Our Facebook Posts Are Fueled By Envy, So Here Are 4 Ways To Stop The Transformation Into The Green-Eyed Monster
We already know that FOMO — that is, fear of missing out — is totally real and backed by science. But could it be hurting your actual health? According to a new study conducted at the University of British Columbia, our posts on social media are fueled on envy — which spells bad news for our peace of mind. Yikes.
When you think about it, the study doesn't really come as much of a surprise, though. Scroll through your Facebook feed and you'll see an assortment of stunning travel pictures, carefully coordinated group shots, and meals that look too good to be homemade. But the envy that fuels our posting activity isn't necessarily the type that's meant to show others how awesome we are; it's meant to convince ourselves that we're as good as everyone else. According to study lead Izak Benbasat, "The unrealistic portrayal of life is not motivated by the desire to make others jealous, but rather a need to compete and keep up appearances." This creates an unhealthy cycle of envy that feeds on itself.
Numerous studies have charted the impact, both positive and negative, that social media can have on our well-being. One study from April 2015 pointed out how sites like Facebook can trigger manic and depressive behavior in people who are vulnerable. Yet, the same study also showed how online self-construction (such as building a profile) can help people build a sense of identity when recovering from a mental health crisis.
What most social media-based studies agree on, however, is that people using them need to be aware and educated of potential problems. In order to keep you from feeling the burn of FOMO, here's a few steps you can take to make your social media self a much less envious one.
1. Do A Friend Cleanse
OK, it was kind of cool to have like, 1,239 Facebook friends in high school. But beyond that, you probably don't even remember 90 percent of those people exist until they share a picture of their obscenely large engagement ring that sends you into a self-loathing spiral. Why not try paring down your Facebook friends list to a set of people you genuinely care about? That way, when they share that engagement announcement, you can send heartfelt congratulations instead of opening a new tab to research voodoo doll-making.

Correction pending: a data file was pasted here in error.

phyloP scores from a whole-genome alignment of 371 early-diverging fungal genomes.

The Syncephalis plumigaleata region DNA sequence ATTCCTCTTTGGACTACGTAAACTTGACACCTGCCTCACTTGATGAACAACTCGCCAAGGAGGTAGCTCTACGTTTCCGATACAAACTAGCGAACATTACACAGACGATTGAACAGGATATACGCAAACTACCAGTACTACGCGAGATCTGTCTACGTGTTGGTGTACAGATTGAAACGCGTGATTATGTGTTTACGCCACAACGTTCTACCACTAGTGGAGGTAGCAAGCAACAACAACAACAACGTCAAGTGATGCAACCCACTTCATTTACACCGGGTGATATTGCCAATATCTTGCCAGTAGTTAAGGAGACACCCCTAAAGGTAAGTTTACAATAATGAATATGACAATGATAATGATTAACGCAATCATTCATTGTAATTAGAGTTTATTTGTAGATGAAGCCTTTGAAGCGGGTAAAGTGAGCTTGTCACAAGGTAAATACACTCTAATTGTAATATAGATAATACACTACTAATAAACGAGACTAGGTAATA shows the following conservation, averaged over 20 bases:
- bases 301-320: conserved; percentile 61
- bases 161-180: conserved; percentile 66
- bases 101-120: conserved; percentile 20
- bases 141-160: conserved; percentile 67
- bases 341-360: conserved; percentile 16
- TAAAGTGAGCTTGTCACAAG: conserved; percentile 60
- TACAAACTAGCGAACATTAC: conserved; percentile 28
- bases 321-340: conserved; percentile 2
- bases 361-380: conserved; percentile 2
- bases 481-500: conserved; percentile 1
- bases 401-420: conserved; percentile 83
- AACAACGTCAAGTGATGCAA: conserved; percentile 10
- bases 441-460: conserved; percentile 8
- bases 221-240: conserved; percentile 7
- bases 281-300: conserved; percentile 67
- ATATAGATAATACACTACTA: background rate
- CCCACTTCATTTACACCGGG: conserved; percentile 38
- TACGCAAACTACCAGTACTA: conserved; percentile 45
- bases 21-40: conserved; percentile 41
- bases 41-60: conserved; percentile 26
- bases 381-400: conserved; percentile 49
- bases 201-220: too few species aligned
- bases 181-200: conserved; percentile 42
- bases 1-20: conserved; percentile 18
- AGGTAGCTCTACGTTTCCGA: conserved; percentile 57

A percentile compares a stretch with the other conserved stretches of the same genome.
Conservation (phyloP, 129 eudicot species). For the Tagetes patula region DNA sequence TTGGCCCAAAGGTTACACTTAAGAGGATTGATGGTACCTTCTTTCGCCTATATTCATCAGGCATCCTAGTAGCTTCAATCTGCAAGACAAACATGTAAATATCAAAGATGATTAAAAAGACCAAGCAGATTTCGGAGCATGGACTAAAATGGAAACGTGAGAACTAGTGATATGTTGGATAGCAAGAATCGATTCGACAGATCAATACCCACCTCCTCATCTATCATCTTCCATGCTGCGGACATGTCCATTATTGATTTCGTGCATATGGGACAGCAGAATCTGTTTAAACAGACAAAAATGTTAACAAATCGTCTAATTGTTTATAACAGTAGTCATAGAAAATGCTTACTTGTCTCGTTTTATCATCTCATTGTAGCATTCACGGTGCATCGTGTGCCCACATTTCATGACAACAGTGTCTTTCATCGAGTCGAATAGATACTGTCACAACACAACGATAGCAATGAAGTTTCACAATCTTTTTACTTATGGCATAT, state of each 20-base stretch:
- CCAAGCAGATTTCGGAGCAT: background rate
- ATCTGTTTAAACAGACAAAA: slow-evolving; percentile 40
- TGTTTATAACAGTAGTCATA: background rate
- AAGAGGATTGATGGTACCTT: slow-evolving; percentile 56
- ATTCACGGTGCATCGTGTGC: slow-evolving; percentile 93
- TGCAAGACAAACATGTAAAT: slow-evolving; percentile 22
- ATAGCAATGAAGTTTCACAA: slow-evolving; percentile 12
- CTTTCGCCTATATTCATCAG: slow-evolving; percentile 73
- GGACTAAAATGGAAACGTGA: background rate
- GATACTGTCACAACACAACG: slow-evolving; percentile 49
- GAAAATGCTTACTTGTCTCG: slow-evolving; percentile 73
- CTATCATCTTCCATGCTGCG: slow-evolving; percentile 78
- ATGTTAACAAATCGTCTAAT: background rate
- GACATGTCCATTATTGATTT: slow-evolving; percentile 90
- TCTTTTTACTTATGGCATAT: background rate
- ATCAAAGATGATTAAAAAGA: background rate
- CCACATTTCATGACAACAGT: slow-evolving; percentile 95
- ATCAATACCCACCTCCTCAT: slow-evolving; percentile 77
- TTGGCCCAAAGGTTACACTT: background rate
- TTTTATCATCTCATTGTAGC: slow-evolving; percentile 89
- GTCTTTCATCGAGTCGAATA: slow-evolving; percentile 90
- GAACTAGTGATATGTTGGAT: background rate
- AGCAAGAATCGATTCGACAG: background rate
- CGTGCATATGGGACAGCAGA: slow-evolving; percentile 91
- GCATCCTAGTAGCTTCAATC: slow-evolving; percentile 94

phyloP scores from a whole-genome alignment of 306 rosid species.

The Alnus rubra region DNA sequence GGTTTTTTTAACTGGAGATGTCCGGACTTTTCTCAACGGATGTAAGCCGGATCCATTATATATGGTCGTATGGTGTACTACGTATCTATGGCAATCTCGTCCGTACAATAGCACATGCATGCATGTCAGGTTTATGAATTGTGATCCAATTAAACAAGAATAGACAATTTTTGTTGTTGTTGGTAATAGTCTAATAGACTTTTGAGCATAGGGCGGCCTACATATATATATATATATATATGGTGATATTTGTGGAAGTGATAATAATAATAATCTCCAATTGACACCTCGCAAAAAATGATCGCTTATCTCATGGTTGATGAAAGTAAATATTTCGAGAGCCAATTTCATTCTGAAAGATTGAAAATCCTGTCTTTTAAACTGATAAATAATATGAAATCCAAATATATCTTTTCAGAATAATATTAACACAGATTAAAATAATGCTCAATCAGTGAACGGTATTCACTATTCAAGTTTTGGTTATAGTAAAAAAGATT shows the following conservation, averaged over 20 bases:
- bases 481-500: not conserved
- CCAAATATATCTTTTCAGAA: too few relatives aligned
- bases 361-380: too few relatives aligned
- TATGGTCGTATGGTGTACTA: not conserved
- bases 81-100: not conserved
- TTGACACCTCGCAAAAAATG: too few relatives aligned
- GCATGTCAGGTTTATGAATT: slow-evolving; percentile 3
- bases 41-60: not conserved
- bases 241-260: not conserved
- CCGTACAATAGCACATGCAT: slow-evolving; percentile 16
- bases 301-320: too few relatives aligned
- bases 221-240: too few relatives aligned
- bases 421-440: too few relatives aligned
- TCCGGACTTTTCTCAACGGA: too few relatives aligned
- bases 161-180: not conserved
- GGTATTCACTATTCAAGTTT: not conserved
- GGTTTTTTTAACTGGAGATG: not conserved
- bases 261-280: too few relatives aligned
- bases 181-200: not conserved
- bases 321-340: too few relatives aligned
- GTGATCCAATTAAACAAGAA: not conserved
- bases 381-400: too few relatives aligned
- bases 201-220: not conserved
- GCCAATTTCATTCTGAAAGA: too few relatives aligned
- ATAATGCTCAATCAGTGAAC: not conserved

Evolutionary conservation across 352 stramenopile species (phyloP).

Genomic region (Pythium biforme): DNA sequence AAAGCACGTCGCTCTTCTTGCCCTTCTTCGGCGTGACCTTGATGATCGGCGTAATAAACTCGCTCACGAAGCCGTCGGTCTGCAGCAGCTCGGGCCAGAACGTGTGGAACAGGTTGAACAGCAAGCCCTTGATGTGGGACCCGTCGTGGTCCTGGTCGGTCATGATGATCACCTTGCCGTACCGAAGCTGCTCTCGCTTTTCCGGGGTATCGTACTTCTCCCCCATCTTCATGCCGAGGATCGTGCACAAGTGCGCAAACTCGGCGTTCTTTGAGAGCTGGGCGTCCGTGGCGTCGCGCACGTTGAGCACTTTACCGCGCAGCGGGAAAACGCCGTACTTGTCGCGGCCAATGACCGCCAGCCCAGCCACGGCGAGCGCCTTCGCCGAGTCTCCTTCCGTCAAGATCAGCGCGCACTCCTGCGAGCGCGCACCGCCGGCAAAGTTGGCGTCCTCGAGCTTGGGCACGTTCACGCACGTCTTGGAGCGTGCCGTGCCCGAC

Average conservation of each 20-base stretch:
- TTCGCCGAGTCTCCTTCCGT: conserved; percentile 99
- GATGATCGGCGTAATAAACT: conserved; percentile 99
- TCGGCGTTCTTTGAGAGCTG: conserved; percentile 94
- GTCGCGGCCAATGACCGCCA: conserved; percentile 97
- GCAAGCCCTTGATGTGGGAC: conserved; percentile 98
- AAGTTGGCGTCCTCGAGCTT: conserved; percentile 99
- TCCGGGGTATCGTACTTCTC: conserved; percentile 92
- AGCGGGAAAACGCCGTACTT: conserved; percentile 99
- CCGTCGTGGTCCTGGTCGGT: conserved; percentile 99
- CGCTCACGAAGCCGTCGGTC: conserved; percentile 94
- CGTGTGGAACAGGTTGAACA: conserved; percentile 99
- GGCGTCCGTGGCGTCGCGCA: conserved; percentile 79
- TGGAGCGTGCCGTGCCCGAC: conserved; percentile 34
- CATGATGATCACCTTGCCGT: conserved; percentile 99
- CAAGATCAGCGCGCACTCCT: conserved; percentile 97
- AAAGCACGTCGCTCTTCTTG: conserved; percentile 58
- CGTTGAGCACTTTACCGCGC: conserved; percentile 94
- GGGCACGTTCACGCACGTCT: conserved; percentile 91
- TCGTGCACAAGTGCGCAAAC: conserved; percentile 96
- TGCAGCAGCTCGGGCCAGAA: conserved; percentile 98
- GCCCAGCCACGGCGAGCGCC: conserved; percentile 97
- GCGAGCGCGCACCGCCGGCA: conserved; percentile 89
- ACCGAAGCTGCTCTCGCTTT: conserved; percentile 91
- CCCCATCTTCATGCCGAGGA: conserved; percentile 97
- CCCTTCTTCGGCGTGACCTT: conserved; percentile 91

2. Get Your Ex Out Of Your Eyes
Some people, on principle, choose to remain social media acquaintances with exes. Sometimes, though, the claim that they "don't want to burn a bridge" is actually code for wanting to see when he or she starts dating someone new. Obsessively checking up on a former lover's social media presence can be majorly damaging to your own recovery from a broken heart. Fortunately, Facebook recently launched a whole new set of tools that can help you wipe the slate clean of someone who did you wrong.
3. Treat Yourself To An Amazing Experience Without Posting About It
Getting your hair or nails done, going to a favorite restaurant, and more are all automatically cause to share the revelatory experience with your social media circle. Yesterday, I went to lunch with a friend and she was adding filters to a picture of the meal before she had even taken a single bite. You have to admit that's the slightest bit absurd. The next time you have the urge to 'Gram, Tweet, or post an experience, why not try resisting? It's surprising to find that the world doesn't end just because you're not posting about it.
4. Be Mindful Of What You See
When we post a beautiful selfie, of course we know that it took us 20 minutes of makeup and hair preparation, plus another 20 minutes of snapping in order to get the money shot. That doesn't mean the end result is any less beautiful, but we know that this isn't exactly the instant reality. Yet, when we see someone else's pictures and posts, it's not our first instinct to consider everything behind it. Facebook is a curated representation of our lives, not the real thing — and while that's totally OK, it's important we remain constantly vigilant of the fact.